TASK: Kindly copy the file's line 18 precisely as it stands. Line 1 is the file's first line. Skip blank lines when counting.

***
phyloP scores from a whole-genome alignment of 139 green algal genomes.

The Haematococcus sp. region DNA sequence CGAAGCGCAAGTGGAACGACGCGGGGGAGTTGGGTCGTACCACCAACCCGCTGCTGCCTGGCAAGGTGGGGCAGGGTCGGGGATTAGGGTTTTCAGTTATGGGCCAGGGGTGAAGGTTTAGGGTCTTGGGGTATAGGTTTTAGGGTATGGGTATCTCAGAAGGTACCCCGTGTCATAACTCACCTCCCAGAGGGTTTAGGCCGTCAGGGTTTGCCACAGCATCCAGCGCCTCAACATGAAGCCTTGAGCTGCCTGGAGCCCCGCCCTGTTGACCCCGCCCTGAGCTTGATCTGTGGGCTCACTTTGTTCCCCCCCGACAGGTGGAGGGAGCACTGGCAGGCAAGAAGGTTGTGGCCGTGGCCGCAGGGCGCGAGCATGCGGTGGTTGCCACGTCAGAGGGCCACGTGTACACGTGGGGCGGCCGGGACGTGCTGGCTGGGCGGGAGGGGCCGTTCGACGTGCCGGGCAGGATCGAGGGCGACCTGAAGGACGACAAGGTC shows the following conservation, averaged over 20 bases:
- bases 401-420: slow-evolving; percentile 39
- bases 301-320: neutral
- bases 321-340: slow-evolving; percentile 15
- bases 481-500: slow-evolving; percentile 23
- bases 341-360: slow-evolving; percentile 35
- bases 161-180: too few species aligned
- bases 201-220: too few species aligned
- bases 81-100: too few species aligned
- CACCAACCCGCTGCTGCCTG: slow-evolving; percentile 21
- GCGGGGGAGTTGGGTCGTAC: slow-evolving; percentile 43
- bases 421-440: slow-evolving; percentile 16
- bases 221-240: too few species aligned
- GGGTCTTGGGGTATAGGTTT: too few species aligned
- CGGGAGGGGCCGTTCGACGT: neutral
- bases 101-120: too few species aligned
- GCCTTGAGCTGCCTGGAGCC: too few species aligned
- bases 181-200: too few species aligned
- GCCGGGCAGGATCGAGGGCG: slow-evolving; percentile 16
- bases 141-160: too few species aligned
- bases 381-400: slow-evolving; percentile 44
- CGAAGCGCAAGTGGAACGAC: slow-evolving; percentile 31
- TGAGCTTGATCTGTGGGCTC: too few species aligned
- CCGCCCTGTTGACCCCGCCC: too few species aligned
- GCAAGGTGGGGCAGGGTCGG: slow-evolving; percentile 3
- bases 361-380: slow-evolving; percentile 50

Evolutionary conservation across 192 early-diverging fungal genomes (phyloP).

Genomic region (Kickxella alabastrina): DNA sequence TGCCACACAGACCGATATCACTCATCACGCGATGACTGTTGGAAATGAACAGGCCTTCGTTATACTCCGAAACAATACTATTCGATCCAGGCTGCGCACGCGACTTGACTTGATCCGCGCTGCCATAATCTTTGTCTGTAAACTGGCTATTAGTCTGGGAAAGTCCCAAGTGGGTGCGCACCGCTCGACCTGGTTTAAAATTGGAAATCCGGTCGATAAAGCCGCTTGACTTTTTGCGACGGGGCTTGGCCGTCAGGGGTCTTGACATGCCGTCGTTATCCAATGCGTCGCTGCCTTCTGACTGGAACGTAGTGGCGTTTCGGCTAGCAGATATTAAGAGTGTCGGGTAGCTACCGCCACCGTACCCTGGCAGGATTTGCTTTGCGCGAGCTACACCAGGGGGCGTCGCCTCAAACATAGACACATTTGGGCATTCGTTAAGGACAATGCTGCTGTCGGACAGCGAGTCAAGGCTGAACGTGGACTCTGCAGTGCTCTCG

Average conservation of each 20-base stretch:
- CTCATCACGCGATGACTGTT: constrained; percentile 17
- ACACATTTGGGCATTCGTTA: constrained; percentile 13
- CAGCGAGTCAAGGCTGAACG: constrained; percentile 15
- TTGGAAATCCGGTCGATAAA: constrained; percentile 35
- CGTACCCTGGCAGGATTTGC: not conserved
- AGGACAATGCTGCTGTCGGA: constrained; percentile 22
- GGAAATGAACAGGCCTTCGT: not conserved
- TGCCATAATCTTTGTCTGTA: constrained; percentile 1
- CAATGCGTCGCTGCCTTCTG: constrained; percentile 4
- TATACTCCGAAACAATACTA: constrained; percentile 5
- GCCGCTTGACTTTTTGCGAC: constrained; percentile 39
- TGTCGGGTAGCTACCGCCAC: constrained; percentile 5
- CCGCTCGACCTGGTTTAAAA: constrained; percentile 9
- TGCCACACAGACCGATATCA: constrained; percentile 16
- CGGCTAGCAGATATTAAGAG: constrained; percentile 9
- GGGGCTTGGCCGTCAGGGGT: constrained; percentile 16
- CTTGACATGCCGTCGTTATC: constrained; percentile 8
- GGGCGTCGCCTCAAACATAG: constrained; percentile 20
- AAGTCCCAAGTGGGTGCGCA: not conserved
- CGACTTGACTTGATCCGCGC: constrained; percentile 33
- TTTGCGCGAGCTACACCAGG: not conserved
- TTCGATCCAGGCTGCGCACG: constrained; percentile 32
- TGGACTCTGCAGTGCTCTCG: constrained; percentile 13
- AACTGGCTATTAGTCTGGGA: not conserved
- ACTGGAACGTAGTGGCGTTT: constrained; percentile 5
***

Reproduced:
- GCCTTGAGCTGCCTGGAGCC: too few species aligned